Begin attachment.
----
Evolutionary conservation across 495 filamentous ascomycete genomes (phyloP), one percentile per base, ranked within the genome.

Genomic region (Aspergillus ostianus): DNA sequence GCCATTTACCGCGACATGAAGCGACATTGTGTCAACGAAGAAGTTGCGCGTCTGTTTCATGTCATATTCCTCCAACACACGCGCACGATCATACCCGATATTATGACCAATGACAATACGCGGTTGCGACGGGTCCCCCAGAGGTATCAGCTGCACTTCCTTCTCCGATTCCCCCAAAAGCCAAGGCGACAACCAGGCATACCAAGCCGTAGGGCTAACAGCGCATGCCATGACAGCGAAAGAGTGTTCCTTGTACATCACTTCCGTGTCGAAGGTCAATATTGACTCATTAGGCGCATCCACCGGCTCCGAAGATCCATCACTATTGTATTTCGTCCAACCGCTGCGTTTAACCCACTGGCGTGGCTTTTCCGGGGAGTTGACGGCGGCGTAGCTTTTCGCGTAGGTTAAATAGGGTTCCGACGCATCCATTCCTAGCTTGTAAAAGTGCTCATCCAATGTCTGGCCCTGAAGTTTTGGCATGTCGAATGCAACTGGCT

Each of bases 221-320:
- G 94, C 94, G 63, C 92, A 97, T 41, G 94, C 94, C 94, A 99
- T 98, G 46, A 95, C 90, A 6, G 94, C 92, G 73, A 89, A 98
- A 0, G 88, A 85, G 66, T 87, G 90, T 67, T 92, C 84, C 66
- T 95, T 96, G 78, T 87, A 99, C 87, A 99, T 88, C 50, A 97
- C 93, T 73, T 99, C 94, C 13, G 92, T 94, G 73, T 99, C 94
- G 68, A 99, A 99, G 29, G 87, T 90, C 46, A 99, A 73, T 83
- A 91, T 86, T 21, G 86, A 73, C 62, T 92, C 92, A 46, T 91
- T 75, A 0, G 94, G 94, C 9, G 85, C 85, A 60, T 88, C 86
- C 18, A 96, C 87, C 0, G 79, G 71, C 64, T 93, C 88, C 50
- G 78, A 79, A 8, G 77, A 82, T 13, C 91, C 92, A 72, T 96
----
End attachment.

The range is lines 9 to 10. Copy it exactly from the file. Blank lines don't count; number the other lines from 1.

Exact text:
- G 68, A 99, A 99, G 29, G 87, T 90, C 46, A 99, A 73, T 83
- A 91, T 86, T 21, G 86, A 73, C 62, T 92, C 92, A 46, T 91